A report from The Sutton Trust estimates that at least a quarter of all children in the UK receive home tuition at some point in their education (rising to more than 40% of children in London).
The report even goes on to talk through why these parents have gotten a private tutor for their child:
The Sutton Trust asks an important question: If 1 in 4 children are being tutored, are the other children at a disadvantage? Should every family be looking at private tuition?
Not necessarily. While we as a tutoring company would obviously like to increase the awareness and adoption of private tutoring – we recognise that it is not for everyone!
Our quick guide below outlines some of the signs that may point to a tutor being beneficial to your child.
If your child is regularly struggling with, hiding, or skipping their homework, it's a good sign they are falling behind or are bored with their studies. This problem only worsens with time as poor time management sets in and children build up a mountain of work.
Sometimes it can be hard to catch up, especially if there is a fundamental skill that your child just hasn't understood/mastered. The rest of the class has got it though, and the teacher has moved on to more complex topics. Your child is now at a disadvantage and may start disconnecting from the subject, falling into lower classes and grades.
Suppose your child is a chatterbox at home or has no problem asking their friends and relatives endless questions. In that case, you might be surprised when you hear from their teacher that they are quiet in class or are reluctant to ask or answer questions. This lack of confidence is a sign that they are uncomfortable with what they have learned so far and could benefit from tutoring to build these core skills and improve their confidence.
Schools will provide additional support for children with learning disabilities. Still, many parents report that it isn't enough to help them keep up with their classmates. SEN experienced tutors are trained to tutor various learning disabilities, and funding may be available for different conditions.
While many think that tutoring is only for children who need to catch up, the opposite is often the case. Many gifted children grow bored with the slow pace of school and can eventually show behavioural problems as that bored energy turns elsewhere. A tutor can work with a child to explore new topics and subjects, pushing their boundaries and reigniting their love of learning.
Whether it's their GCSEs, A-Levels or a school entrance exam – competition is fierce for children, and they will have to achieve a minimum standard to get to the next level. If they are performing below that level and need a boost, short-term tutoring has been shown to help boost grades in the run-up to an exam.
Whether it's due to illness or a family emergency, missing school is sometimes necessary. But missed attendance can lead to problems as children miss being taught fundamental skills that are not revisited in the classroom again. Tutoring can be used during the absence itself to slow down the learning gap or can be used effectively when they return to school to help bridge that gap.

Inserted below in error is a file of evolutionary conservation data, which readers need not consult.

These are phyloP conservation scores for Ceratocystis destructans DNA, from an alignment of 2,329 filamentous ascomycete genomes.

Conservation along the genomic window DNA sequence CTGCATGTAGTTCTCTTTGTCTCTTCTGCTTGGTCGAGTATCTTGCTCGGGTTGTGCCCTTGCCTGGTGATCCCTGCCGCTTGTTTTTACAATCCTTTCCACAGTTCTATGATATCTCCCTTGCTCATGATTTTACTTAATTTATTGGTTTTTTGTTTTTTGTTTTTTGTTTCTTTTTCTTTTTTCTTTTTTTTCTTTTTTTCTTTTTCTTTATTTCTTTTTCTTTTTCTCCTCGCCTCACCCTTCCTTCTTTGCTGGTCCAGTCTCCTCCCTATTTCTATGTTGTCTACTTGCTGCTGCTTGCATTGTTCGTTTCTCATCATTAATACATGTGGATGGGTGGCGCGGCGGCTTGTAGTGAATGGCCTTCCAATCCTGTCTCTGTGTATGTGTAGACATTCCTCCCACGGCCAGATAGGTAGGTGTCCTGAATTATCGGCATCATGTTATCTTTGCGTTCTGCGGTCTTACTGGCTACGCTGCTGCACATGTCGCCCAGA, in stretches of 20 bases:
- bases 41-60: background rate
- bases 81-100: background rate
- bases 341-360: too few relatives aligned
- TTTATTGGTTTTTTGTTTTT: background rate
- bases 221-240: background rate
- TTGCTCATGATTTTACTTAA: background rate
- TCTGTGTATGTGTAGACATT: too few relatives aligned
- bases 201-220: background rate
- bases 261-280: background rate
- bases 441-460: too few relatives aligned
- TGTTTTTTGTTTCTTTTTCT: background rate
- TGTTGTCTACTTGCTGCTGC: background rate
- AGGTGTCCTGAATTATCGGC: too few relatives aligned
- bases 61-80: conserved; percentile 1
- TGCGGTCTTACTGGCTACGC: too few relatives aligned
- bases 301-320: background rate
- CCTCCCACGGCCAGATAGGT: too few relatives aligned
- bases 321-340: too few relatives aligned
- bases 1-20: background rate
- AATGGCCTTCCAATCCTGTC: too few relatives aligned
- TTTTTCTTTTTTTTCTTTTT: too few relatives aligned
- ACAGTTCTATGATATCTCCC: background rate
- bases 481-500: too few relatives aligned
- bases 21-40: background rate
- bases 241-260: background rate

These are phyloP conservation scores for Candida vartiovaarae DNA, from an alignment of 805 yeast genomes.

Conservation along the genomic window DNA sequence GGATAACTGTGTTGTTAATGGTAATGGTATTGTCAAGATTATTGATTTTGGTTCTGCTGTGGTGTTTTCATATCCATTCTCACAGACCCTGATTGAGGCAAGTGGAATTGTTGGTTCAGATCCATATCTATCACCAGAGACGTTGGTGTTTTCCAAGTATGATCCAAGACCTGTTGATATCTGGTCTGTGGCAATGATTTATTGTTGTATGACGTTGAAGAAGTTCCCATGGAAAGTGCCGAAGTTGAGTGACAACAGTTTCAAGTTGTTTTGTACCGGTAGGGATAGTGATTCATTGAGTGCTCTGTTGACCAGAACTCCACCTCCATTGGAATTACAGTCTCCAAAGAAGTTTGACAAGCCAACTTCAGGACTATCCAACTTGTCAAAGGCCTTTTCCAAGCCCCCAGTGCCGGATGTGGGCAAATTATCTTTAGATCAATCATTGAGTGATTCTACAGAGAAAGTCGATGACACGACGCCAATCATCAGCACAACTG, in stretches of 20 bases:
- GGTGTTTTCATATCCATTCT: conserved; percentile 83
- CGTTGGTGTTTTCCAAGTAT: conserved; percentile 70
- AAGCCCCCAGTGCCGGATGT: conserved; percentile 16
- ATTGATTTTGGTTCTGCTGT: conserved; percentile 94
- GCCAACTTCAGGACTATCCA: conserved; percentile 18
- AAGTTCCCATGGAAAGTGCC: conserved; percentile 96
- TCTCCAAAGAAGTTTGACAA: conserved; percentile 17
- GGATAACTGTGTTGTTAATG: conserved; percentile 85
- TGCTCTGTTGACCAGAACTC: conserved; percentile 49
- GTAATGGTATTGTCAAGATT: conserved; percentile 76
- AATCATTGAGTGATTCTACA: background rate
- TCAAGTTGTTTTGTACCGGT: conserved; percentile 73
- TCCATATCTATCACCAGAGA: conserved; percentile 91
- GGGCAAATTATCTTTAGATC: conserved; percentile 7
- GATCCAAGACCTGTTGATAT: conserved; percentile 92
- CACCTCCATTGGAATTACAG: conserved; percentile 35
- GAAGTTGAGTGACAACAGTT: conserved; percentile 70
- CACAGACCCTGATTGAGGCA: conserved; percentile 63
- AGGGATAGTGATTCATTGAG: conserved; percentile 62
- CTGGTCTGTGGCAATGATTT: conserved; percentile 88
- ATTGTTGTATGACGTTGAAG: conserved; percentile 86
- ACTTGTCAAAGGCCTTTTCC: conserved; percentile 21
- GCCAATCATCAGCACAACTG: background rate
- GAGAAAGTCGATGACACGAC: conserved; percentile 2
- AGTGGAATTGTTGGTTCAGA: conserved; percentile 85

These signs can be very different for different age groups. We recommend reading our other guide on 'When should my child see a tutor?' to better understand how tutors can help different aged children.
As a parent, some of these signs will be easier to spot than others though, and you may instinctively feel that your child needs a tutor (especially if you are reading this blog). That said, if you are still unsure, you can do the following:
Your child's schoolteacher should know their educational needs best and may mention to you at a parent's evening or similar that they could benefit from tuition. This will usually be linked to one of the signs above – but they are an extra way to validate your suspicions.
Nobody knows your child as they know themselves. They may be struggling or bored at school but managing to keep themselves treading water. If your child starts talking about tutoring, take time to discuss the options with them, and explore why they feel they need a tutor. In these discussions, you should hear at least one of the above signs mentioned.
Once you’ve identified that your child may need a tutor, the next question is whether a tutor is the right choice and where to find a good one that suits your child’s needs.
Not all tutors are equal, which is why we’ve created the following guides and tools to help you in your search:
Finally, if you haven't already, make sure to discuss the idea of tutoring with your child directly. This shouldn't be forced on them, but an agreement between you that a tutor is a good idea and will help them improve or develop in specific areas.
Remember to reinforce that they are not in trouble and that the tutor is not a punishment but a reward that should be an enjoyable experience for them. Also, remember to revisit this conversation once the tutor starts to ensure they are enjoying the experience.
If they are not, the tutor may be a poor fit.
We can find you qualified teachers in your area for home or online tuition